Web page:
On the other hand, it might contain nothing but her contact information, which you have already received.

My question is: What is the worst thing that could happen if you were to open it? From my point of view, the worst thing that could happen is that the letter simply reaffirms what you already know.

Your only enemy is your own mind, the words cannot harm you, your mother will never know that you have opened it, and the truth will set you free.

glacial's avatar

I would probably open it out of curiosity, but that’s me. And yeah, with a nice glass of single malt handy. This is the Christmas following your mother’s attempt at first contact; it is probably just a card and a similar note. If she had more to say, I would guess she would not do it while sending out a pile of other cards.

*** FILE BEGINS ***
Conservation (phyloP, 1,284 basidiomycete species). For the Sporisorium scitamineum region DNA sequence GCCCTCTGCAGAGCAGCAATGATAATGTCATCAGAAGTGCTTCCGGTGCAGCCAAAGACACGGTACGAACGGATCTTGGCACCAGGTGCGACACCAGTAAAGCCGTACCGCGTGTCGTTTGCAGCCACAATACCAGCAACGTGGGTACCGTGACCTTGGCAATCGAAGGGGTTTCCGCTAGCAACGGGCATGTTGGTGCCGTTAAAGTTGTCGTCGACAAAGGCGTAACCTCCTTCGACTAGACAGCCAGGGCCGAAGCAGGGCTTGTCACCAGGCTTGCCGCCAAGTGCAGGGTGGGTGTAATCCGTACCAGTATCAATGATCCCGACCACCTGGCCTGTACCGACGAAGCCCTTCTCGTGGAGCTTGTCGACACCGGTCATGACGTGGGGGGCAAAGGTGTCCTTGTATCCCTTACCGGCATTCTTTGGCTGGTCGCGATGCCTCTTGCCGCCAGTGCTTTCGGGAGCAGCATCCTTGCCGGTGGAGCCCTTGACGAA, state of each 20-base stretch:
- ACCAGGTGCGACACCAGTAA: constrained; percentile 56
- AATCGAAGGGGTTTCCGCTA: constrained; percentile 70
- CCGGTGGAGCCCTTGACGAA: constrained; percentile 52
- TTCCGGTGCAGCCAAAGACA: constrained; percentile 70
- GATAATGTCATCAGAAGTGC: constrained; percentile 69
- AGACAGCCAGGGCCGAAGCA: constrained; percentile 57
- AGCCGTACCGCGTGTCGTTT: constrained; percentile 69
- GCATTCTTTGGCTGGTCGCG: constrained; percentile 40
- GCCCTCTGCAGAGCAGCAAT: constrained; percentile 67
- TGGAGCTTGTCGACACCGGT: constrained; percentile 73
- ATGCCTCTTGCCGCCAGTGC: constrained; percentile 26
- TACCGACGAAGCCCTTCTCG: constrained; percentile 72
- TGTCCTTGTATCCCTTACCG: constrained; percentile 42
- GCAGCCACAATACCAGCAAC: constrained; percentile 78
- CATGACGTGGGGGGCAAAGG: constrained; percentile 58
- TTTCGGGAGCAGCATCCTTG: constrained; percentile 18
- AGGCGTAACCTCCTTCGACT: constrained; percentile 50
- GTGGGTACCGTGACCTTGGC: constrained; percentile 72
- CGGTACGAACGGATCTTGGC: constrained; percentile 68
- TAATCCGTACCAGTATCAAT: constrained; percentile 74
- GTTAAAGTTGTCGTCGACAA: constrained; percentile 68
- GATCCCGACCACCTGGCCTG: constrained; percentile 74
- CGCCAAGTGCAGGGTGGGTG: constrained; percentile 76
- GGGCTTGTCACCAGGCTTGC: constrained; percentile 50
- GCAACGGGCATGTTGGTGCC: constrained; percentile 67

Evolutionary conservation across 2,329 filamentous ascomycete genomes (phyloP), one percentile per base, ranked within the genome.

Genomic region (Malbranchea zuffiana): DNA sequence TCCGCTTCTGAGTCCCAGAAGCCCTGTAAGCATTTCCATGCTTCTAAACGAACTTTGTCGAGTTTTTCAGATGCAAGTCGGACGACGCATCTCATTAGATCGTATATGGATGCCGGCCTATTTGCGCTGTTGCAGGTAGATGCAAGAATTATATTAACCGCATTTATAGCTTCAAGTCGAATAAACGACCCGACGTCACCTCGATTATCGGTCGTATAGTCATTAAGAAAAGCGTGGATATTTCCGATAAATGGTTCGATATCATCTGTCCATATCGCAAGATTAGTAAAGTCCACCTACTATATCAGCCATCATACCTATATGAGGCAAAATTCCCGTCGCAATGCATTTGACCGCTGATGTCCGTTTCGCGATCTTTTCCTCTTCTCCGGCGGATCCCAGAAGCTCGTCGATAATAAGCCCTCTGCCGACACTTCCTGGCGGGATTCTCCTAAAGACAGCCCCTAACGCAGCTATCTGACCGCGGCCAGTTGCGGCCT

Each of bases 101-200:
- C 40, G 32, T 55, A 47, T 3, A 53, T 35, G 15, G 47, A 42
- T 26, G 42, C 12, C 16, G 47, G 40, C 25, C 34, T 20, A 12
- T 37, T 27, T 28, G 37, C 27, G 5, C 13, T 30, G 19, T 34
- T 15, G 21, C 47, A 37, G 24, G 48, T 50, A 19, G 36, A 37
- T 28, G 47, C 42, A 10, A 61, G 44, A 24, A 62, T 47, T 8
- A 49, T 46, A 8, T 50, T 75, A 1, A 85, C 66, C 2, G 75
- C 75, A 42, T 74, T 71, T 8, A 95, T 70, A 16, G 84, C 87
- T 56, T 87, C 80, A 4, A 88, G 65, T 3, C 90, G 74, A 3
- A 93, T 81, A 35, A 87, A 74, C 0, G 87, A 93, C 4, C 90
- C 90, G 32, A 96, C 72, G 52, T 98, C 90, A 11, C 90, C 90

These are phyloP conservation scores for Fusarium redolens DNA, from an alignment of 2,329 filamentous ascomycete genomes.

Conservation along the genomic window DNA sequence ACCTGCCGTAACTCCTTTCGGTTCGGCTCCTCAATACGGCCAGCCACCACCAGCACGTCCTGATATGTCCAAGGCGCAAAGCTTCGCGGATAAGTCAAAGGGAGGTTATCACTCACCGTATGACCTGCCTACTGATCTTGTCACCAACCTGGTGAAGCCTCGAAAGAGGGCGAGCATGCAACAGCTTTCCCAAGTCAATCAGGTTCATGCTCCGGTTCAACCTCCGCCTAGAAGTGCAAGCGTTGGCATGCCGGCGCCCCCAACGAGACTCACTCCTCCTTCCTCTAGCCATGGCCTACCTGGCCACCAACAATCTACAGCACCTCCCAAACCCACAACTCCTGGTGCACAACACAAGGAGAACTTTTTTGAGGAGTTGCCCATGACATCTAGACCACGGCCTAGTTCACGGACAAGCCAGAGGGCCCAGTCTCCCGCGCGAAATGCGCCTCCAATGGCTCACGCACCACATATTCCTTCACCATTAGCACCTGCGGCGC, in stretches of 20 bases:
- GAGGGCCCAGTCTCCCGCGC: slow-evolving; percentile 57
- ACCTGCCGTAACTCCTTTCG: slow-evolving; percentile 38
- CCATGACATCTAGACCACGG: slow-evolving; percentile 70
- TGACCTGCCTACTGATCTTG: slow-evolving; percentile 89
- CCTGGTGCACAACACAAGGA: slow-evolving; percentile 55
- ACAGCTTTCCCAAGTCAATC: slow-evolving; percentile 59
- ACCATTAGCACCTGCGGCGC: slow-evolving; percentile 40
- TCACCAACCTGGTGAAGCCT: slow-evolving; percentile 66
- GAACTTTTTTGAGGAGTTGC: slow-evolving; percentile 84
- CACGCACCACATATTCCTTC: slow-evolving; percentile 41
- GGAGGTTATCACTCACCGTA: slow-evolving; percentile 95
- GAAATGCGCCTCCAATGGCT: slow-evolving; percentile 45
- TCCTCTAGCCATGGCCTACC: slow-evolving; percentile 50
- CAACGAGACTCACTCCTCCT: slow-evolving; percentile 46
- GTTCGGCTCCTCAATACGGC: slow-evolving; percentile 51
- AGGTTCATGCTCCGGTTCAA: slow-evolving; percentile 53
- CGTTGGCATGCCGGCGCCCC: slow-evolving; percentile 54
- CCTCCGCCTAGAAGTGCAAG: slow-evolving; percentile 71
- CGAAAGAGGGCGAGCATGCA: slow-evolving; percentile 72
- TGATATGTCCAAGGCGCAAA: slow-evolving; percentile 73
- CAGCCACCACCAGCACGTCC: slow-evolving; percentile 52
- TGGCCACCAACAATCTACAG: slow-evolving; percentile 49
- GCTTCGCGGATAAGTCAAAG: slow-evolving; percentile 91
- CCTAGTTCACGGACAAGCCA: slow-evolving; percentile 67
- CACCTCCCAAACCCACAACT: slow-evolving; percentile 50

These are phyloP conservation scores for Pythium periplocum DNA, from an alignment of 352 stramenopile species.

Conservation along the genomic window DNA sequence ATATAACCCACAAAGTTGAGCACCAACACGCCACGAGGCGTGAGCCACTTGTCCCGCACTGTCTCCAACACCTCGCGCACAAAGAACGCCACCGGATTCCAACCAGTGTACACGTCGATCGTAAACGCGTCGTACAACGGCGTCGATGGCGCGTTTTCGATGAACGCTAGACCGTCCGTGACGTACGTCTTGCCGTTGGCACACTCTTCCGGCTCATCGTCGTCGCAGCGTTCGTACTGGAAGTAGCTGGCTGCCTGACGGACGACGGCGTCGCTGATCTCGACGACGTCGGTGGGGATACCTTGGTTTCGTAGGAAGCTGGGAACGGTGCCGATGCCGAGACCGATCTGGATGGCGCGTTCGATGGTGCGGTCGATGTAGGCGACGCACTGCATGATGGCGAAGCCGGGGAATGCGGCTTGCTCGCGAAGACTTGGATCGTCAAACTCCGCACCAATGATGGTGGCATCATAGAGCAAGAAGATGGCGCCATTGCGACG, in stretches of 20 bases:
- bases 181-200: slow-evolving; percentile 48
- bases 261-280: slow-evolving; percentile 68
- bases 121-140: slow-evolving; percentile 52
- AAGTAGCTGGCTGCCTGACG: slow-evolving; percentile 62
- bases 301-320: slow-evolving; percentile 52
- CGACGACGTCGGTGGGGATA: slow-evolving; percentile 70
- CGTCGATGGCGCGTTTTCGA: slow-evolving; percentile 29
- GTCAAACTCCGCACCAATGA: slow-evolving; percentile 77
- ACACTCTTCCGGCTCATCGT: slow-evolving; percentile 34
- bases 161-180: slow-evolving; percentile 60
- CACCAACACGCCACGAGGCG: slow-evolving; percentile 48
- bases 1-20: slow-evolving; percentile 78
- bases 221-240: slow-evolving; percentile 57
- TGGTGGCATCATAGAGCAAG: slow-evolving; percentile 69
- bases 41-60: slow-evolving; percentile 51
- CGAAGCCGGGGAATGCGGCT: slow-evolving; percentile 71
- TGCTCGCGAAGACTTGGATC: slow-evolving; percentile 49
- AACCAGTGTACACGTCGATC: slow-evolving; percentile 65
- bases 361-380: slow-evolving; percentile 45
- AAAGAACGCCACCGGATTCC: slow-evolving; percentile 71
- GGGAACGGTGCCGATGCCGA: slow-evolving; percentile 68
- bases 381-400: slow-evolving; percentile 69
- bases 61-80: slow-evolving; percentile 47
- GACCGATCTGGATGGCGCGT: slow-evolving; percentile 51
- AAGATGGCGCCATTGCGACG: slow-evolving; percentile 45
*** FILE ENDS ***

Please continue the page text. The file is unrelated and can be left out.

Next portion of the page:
If you can decide not to open it, and then let the thing go, without wondering what was inside, then perhaps that is best. You made that decision for a reason. But it’s okay to let yourself off the hook if you want to read it. Wanting to read a letter that was sent against your wishes is not an endorsement of your mother’s action.

mrentropy's avatar

If it were me, I would open it because despite everything I’m still an optimist. People can change, however unlikely it may be. More importantly, though, since my dad passed away I think it would kill me to know a family member tried to reach out to me before they passed on.

But that’s the way I think.

janbb's avatar